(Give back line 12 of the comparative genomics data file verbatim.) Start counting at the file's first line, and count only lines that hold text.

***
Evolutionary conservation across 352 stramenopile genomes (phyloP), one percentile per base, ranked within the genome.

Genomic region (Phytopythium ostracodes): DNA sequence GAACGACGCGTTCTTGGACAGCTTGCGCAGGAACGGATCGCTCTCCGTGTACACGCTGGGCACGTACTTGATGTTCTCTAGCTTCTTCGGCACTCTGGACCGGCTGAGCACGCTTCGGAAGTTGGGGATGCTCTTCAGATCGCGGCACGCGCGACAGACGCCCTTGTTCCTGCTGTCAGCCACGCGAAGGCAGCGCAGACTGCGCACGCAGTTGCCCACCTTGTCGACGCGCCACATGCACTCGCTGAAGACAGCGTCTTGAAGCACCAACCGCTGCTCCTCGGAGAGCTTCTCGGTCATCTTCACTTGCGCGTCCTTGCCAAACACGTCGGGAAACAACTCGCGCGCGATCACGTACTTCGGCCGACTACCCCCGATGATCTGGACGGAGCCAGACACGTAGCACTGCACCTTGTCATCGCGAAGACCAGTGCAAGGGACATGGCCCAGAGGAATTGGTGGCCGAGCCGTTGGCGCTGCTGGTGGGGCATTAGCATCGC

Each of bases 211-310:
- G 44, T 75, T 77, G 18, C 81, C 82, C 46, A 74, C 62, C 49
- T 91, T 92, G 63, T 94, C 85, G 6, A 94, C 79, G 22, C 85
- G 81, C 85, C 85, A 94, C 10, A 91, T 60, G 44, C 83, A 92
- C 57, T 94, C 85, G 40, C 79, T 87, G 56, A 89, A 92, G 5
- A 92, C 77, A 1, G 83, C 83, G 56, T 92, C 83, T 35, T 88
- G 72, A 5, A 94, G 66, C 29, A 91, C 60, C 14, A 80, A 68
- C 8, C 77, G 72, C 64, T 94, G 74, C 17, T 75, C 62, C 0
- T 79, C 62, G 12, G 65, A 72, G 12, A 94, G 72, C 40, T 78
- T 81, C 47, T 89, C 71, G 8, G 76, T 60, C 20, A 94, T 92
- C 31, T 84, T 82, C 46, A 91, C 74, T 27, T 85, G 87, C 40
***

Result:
- T 81, C 47, T 89, C 71, G 8, G 76, T 60, C 20, A 94, T 92